By Erika Webb
It's the elephant in the waiting room: the Affordable Care Act.
For the past two months, Volusia County libraries and the Health Planning Council of Northeast Florida have partnered to demystify and prune away obstacles on the path to the new Health Insurance Marketplace.
In October, more than 300 residents attended the workshops conducted by the Health Planning Council's certified navigators in libraries throughout the county, according to a Volusia County Community Information news release.
Navigator Program Director Joyce Case said attendees are learning the whole process is not as daunting as they expected.
"A lot of it is fear of the unknown," Ms. Case said in a phone interview. "When we show them the (insurance) plans they go, 'Oh, these are private insurance companies.' They go, 'Oh, I thought this was Obamacare.'"
"The plans in Volusia (include) Signa, Coventry, Florida Blue and Florida Health Plans. People are surprised there's not a plan out there called Obamacare," she added, laughing. "They say, 'I didn't realize it was going to be Blue Cross.'"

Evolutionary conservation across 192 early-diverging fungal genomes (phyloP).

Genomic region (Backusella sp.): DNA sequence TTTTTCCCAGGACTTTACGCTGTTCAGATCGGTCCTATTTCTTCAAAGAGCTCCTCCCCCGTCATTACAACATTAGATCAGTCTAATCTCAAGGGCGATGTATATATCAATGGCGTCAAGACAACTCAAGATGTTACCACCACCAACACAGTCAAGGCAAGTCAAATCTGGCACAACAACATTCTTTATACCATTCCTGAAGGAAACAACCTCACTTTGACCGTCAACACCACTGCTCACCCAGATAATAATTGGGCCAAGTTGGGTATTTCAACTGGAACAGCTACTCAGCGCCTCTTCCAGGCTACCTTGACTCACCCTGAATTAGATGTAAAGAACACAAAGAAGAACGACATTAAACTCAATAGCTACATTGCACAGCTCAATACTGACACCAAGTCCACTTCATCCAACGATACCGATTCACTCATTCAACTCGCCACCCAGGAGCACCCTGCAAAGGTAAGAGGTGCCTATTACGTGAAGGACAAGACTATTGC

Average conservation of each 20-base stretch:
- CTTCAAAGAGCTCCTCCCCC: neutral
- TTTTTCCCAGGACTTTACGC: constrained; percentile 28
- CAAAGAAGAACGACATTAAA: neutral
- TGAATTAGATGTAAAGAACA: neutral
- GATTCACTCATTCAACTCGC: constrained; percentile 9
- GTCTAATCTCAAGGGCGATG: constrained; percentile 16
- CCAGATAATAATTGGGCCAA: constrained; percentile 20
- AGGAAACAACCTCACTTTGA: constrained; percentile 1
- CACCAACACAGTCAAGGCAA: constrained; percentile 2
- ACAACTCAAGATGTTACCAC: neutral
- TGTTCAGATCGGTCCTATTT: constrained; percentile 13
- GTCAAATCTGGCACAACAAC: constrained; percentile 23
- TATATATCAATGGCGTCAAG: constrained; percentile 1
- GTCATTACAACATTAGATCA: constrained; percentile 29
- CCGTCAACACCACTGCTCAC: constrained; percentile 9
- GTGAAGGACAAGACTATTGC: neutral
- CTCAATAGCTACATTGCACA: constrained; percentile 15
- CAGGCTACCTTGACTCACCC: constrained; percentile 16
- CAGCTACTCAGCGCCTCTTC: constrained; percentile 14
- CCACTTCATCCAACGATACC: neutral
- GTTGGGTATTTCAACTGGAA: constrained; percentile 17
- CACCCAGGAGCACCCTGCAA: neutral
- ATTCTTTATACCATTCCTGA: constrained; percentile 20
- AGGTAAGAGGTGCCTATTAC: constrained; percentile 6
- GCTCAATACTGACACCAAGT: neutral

And, she explained, there is an a la carte menu.
"There are different plans for family members," she said. "For example, the Gold Plan for a spouse with more medical issues. I told a guy it's just like shopping at Best Buy. There's the more expensive Apple iPad for the son in college and the less expensive laptop for the daughter in high school."
But before applicants even get to the choosing point, there is a process.
The good news, Ms. Case said, is the website, healthcare.gov, is "getting so much better."
"Last week at New Smyrna Beach I clicked on the website and I sort of jumped because it came up so quick," she said.
In order to obtain coverage by Jan. 1, applicants must sign up by Dec. 15, but those required to participate have until March 31 to enroll, Ms. Case explained.
The keys to success are patience and systematic use of the website.
Frustration comes from trying to get through the entire process at once.
"Everybody thought, 'I can do this at one sitting,'" she said.